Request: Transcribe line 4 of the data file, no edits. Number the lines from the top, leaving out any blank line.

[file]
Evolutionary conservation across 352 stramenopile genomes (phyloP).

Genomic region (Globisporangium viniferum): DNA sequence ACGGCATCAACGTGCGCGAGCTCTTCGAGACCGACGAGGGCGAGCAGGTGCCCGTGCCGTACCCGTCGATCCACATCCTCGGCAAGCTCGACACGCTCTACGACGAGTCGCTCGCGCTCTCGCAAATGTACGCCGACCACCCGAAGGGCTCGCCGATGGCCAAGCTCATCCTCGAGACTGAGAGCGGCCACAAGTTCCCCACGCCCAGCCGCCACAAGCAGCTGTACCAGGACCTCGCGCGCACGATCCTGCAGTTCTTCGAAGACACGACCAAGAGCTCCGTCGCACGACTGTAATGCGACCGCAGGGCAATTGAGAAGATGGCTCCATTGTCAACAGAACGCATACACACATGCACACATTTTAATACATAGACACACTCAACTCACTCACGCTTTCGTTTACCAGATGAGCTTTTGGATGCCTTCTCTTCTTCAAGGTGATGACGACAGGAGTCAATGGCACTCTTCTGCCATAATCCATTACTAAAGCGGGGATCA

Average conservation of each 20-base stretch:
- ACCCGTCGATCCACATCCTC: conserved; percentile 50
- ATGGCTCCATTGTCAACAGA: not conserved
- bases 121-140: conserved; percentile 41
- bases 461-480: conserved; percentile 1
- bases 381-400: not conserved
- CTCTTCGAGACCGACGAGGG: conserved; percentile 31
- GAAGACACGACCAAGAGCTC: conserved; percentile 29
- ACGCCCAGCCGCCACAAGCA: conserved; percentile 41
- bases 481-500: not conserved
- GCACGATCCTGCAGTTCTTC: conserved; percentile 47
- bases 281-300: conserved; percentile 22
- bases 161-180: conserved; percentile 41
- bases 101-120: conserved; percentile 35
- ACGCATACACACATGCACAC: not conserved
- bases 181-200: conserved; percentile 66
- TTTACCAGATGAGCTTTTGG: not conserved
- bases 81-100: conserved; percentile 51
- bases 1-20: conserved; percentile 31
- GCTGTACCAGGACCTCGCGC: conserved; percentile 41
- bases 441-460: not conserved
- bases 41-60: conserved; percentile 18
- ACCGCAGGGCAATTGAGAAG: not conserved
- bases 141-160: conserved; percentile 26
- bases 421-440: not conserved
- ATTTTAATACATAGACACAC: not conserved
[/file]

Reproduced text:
- ACCCGTCGATCCACATCCTC: conserved; percentile 50